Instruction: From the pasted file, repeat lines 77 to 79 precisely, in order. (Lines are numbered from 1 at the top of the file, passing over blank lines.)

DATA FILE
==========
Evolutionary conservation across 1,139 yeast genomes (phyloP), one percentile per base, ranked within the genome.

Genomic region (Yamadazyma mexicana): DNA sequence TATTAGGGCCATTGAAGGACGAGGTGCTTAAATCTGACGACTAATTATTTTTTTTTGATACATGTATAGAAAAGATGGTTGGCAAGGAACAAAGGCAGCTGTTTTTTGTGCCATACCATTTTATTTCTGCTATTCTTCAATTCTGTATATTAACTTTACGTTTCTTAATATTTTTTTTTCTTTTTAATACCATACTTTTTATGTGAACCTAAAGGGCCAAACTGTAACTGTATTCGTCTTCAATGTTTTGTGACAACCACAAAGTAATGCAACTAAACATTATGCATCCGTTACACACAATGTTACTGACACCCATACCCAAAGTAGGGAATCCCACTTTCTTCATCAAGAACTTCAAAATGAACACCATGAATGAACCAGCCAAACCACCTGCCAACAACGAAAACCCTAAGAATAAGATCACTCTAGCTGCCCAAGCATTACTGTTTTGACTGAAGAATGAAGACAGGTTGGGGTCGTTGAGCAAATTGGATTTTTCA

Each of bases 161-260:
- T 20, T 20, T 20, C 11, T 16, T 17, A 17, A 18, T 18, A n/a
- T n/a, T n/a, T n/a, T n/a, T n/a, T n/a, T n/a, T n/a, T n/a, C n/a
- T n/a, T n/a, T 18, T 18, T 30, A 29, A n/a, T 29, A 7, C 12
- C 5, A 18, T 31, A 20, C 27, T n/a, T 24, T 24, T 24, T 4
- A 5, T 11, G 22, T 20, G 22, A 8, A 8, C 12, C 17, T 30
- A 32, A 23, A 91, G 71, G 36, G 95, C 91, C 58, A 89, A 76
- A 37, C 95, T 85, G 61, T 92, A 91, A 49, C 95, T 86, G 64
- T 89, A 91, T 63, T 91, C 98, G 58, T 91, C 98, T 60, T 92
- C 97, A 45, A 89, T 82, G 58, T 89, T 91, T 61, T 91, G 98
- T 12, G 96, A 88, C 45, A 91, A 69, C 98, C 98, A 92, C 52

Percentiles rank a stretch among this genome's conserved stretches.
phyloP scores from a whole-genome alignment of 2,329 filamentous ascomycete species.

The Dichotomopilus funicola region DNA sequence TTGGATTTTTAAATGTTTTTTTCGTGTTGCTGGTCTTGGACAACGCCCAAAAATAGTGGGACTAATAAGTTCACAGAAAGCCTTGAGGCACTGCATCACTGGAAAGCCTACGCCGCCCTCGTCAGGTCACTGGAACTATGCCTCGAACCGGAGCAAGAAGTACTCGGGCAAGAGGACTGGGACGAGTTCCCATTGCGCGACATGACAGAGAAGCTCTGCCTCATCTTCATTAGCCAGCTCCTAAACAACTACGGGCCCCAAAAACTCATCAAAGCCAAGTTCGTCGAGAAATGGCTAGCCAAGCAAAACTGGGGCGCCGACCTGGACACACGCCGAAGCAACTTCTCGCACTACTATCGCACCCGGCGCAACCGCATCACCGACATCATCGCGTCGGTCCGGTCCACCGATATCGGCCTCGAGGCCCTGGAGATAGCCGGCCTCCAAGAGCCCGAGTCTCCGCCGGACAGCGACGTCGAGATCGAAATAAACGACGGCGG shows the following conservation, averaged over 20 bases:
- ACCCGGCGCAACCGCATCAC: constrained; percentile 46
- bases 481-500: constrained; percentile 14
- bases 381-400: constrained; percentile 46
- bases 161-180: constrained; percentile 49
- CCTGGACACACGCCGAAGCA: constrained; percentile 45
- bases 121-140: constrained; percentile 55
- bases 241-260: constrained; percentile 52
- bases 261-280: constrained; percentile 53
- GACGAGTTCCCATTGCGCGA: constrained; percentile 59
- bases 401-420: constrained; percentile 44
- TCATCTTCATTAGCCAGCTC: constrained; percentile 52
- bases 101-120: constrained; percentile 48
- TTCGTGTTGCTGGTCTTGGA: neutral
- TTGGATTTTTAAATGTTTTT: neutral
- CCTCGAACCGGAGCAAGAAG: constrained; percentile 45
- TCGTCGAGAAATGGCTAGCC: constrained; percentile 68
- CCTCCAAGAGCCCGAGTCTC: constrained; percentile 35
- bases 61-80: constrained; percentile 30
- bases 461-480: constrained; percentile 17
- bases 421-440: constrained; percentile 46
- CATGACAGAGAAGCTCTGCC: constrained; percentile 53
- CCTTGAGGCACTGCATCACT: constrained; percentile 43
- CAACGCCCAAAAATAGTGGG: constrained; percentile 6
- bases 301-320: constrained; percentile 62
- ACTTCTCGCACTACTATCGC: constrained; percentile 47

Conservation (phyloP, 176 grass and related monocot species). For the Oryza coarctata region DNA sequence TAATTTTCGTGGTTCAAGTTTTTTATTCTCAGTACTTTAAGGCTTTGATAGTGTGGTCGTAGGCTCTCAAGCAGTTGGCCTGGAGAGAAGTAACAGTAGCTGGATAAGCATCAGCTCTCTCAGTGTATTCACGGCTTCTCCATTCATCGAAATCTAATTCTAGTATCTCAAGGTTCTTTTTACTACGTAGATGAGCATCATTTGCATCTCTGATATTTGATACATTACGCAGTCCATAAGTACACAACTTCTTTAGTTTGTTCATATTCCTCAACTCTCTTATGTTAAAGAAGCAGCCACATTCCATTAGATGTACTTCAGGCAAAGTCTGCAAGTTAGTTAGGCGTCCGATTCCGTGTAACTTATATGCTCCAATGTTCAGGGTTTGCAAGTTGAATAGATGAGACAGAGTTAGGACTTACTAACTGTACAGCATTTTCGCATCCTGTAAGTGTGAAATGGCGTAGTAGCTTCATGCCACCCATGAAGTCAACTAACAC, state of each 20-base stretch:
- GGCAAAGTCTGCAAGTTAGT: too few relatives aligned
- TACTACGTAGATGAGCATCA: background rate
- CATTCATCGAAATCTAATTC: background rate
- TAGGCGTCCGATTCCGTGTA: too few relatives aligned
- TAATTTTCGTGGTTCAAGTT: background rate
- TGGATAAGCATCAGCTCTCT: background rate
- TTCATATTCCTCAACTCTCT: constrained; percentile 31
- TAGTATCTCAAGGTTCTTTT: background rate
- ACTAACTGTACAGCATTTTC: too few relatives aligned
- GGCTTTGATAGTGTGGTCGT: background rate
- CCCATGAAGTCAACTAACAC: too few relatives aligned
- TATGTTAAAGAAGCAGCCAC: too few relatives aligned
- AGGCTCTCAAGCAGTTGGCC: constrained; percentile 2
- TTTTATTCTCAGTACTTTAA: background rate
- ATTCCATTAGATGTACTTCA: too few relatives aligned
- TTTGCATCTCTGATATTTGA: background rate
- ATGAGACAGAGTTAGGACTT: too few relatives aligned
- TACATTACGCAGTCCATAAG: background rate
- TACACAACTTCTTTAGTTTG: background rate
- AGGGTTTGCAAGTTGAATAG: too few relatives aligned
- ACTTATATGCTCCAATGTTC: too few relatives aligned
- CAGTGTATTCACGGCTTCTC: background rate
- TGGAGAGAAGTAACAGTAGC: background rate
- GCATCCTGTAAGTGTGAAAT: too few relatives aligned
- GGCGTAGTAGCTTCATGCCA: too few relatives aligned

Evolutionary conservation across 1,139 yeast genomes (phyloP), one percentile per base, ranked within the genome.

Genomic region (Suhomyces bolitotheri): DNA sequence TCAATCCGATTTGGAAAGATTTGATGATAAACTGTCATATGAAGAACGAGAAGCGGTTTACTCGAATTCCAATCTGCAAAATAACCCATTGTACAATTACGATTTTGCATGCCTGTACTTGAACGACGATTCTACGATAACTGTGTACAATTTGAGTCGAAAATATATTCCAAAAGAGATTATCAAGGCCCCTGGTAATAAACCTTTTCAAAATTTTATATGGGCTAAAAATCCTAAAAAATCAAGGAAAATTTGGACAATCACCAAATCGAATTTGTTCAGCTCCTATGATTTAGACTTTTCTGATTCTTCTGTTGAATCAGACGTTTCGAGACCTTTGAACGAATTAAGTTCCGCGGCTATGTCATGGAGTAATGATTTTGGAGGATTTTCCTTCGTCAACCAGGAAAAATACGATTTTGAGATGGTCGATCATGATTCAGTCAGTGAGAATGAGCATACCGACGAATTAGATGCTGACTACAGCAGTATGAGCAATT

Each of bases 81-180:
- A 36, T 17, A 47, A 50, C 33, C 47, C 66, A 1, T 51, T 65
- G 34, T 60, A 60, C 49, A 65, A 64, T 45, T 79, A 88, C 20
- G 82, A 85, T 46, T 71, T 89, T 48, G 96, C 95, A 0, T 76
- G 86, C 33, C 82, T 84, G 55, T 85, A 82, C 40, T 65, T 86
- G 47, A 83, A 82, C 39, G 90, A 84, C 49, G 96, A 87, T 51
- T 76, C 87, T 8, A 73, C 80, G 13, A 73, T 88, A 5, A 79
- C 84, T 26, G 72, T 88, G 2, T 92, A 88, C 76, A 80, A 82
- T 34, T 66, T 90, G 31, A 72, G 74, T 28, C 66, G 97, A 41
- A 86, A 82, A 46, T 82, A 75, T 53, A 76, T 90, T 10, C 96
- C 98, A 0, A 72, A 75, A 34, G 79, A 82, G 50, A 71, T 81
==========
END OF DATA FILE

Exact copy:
- C 84, T 26, G 72, T 88, G 2, T 92, A 88, C 76, A 80, A 82
- T 34, T 66, T 90, G 31, A 72, G 74, T 28, C 66, G 97, A 41
- A 86, A 82, A 46, T 82, A 75, T 53, A 76, T 90, T 10, C 96